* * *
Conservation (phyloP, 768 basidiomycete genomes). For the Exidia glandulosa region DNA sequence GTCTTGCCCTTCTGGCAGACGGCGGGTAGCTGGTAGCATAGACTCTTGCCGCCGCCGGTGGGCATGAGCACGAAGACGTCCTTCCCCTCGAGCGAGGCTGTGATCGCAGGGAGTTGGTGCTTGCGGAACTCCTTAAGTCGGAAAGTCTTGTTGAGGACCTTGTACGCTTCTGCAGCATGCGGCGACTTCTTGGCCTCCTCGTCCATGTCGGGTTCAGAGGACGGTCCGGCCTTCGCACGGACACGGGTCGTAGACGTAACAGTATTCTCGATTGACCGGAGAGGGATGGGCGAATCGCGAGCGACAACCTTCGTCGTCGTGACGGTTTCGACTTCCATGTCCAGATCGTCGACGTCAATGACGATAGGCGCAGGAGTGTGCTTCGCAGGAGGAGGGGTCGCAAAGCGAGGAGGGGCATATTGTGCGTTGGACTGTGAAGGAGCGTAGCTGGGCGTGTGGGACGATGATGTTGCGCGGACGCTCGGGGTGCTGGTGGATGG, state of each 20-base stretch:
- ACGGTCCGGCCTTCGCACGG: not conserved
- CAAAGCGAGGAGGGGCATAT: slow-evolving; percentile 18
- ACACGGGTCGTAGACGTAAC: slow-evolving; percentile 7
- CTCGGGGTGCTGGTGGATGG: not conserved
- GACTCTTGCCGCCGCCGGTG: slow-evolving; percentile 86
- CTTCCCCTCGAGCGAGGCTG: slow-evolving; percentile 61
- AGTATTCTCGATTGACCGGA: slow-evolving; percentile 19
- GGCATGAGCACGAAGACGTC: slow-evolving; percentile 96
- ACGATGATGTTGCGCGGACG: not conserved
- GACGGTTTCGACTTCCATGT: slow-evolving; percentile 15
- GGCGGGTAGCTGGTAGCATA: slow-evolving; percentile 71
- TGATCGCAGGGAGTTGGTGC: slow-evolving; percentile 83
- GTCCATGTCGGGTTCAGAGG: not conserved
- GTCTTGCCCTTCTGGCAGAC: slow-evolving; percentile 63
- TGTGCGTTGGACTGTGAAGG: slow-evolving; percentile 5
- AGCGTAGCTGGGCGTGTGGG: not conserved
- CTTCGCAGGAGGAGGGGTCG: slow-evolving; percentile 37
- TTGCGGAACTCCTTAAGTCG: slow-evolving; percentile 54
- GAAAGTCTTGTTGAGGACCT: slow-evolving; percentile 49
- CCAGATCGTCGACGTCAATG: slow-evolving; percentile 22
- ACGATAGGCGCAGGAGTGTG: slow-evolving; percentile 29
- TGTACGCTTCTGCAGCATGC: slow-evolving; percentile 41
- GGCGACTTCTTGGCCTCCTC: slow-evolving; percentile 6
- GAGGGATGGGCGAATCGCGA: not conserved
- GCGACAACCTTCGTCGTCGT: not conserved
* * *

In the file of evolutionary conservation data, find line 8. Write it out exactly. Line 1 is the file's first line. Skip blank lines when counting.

- AGTATTCTCGATTGACCGGA: slow-evolving; percentile 19